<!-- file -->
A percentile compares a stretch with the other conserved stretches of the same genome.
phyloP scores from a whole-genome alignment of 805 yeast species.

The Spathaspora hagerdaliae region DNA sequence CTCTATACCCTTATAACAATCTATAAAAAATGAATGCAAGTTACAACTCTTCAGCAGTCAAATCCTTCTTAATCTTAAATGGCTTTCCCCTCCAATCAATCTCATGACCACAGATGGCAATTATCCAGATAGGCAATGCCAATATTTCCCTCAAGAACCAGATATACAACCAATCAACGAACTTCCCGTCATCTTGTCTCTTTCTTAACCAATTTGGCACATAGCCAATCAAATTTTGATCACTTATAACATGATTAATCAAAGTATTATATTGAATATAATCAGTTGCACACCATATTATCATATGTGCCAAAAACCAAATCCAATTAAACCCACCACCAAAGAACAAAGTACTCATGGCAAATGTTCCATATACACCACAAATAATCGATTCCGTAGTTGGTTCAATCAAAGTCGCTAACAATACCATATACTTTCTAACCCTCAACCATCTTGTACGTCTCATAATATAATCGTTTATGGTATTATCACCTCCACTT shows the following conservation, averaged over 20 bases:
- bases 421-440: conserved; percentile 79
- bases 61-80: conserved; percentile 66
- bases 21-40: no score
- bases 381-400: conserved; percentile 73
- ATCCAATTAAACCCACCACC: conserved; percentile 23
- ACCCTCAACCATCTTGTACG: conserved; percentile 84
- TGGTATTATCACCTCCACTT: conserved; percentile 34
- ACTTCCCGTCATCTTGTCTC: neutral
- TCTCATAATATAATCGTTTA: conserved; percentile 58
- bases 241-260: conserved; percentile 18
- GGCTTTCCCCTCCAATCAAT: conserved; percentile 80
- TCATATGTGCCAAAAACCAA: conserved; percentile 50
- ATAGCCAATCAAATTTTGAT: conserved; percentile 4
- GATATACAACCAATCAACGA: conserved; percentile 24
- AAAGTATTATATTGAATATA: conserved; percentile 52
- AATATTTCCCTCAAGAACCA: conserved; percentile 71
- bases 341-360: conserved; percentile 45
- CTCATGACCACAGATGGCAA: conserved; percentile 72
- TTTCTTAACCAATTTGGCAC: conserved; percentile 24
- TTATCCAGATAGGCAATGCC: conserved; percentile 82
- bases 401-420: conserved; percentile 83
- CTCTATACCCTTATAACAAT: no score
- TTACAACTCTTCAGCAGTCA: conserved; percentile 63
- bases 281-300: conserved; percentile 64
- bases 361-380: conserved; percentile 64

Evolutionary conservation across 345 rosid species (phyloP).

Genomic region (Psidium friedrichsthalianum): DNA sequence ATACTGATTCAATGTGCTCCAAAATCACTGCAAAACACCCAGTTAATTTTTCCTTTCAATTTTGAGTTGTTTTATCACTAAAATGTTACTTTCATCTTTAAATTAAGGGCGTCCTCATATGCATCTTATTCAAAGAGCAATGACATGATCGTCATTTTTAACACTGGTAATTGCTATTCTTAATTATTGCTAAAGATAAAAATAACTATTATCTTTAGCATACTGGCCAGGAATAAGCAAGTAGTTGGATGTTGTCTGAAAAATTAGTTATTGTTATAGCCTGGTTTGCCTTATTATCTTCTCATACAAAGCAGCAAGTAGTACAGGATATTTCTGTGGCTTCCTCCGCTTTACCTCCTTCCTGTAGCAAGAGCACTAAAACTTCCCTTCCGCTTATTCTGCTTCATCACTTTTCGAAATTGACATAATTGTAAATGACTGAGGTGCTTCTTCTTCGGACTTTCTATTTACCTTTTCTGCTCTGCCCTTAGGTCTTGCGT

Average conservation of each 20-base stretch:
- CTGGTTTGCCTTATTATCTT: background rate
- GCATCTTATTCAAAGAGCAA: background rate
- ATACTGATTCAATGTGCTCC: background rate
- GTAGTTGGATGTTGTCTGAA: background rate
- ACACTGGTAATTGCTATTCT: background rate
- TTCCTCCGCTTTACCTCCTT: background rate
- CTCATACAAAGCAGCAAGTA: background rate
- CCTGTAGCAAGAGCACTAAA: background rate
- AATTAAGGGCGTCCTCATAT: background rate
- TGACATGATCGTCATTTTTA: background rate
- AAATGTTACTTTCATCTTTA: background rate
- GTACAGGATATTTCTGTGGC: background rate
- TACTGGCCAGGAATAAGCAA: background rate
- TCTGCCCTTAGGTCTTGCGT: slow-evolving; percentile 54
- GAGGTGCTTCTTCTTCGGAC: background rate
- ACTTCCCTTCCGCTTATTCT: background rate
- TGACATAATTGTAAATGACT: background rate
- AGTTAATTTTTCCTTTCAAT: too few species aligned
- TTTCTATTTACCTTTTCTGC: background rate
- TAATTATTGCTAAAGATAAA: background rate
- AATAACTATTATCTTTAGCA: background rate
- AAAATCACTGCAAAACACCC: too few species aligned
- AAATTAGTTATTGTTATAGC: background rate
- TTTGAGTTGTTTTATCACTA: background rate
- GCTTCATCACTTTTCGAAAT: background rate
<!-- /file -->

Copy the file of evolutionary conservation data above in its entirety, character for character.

A percentile compares a stretch with the other conserved stretches of the same genome.
phyloP scores from a whole-genome alignment of 805 yeast species.

The Spathaspora hagerdaliae region DNA sequence CTCTATACCCTTATAACAATCTATAAAAAATGAATGCAAGTTACAACTCTTCAGCAGTCAAATCCTTCTTAATCTTAAATGGCTTTCCCCTCCAATCAATCTCATGACCACAGATGGCAATTATCCAGATAGGCAATGCCAATATTTCCCTCAAGAACCAGATATACAACCAATCAACGAACTTCCCGTCATCTTGTCTCTTTCTTAACCAATTTGGCACATAGCCAATCAAATTTTGATCACTTATAACATGATTAATCAAAGTATTATATTGAATATAATCAGTTGCACACCATATTATCATATGTGCCAAAAACCAAATCCAATTAAACCCACCACCAAAGAACAAAGTACTCATGGCAAATGTTCCATATACACCACAAATAATCGATTCCGTAGTTGGTTCAATCAAAGTCGCTAACAATACCATATACTTTCTAACCCTCAACCATCTTGTACGTCTCATAATATAATCGTTTATGGTATTATCACCTCCACTT shows the following conservation, averaged over 20 bases:
- bases 421-440: conserved; percentile 79
- bases 61-80: conserved; percentile 66
- bases 21-40: no score
- bases 381-400: conserved; percentile 73
- ATCCAATTAAACCCACCACC: conserved; percentile 23
- ACCCTCAACCATCTTGTACG: conserved; percentile 84
- TGGTATTATCACCTCCACTT: conserved; percentile 34
- ACTTCCCGTCATCTTGTCTC: neutral
- TCTCATAATATAATCGTTTA: conserved; percentile 58
- bases 241-260: conserved; percentile 18
- GGCTTTCCCCTCCAATCAAT: conserved; percentile 80
- TCATATGTGCCAAAAACCAA: conserved; percentile 50
- ATAGCCAATCAAATTTTGAT: conserved; percentile 4
- GATATACAACCAATCAACGA: conserved; percentile 24
- AAAGTATTATATTGAATATA: conserved; percentile 52
- AATATTTCCCTCAAGAACCA: conserved; percentile 71
- bases 341-360: conserved; percentile 45
- CTCATGACCACAGATGGCAA: conserved; percentile 72
- TTTCTTAACCAATTTGGCAC: conserved; percentile 24
- TTATCCAGATAGGCAATGCC: conserved; percentile 82
- bases 401-420: conserved; percentile 83
- CTCTATACCCTTATAACAAT: no score
- TTACAACTCTTCAGCAGTCA: conserved; percentile 63
- bases 281-300: conserved; percentile 64
- bases 361-380: conserved; percentile 64

Evolutionary conservation across 345 rosid species (phyloP).

Genomic region (Psidium friedrichsthalianum): DNA sequence ATACTGATTCAATGTGCTCCAAAATCACTGCAAAACACCCAGTTAATTTTTCCTTTCAATTTTGAGTTGTTTTATCACTAAAATGTTACTTTCATCTTTAAATTAAGGGCGTCCTCATATGCATCTTATTCAAAGAGCAATGACATGATCGTCATTTTTAACACTGGTAATTGCTATTCTTAATTATTGCTAAAGATAAAAATAACTATTATCTTTAGCATACTGGCCAGGAATAAGCAAGTAGTTGGATGTTGTCTGAAAAATTAGTTATTGTTATAGCCTGGTTTGCCTTATTATCTTCTCATACAAAGCAGCAAGTAGTACAGGATATTTCTGTGGCTTCCTCCGCTTTACCTCCTTCCTGTAGCAAGAGCACTAAAACTTCCCTTCCGCTTATTCTGCTTCATCACTTTTCGAAATTGACATAATTGTAAATGACTGAGGTGCTTCTTCTTCGGACTTTCTATTTACCTTTTCTGCTCTGCCCTTAGGTCTTGCGT

Average conservation of each 20-base stretch:
- CTGGTTTGCCTTATTATCTT: background rate
- GCATCTTATTCAAAGAGCAA: background rate
- ATACTGATTCAATGTGCTCC: background rate
- GTAGTTGGATGTTGTCTGAA: background rate
- ACACTGGTAATTGCTATTCT: background rate
- TTCCTCCGCTTTACCTCCTT: background rate
- CTCATACAAAGCAGCAAGTA: background rate
- CCTGTAGCAAGAGCACTAAA: background rate
- AATTAAGGGCGTCCTCATAT: background rate
- TGACATGATCGTCATTTTTA: background rate
- AAATGTTACTTTCATCTTTA: background rate
- GTACAGGATATTTCTGTGGC: background rate
- TACTGGCCAGGAATAAGCAA: background rate
- TCTGCCCTTAGGTCTTGCGT: slow-evolving; percentile 54
- GAGGTGCTTCTTCTTCGGAC: background rate
- ACTTCCCTTCCGCTTATTCT: background rate
- TGACATAATTGTAAATGACT: background rate
- AGTTAATTTTTCCTTTCAAT: too few species aligned
- TTTCTATTTACCTTTTCTGC: background rate
- TAATTATTGCTAAAGATAAA: background rate
- AATAACTATTATCTTTAGCA: background rate
- AAAATCACTGCAAAACACCC: too few species aligned
- AAATTAGTTATTGTTATAGC: background rate
- TTTGAGTTGTTTTATCACTA: background rate
- GCTTCATCACTTTTCGAAAT: background rate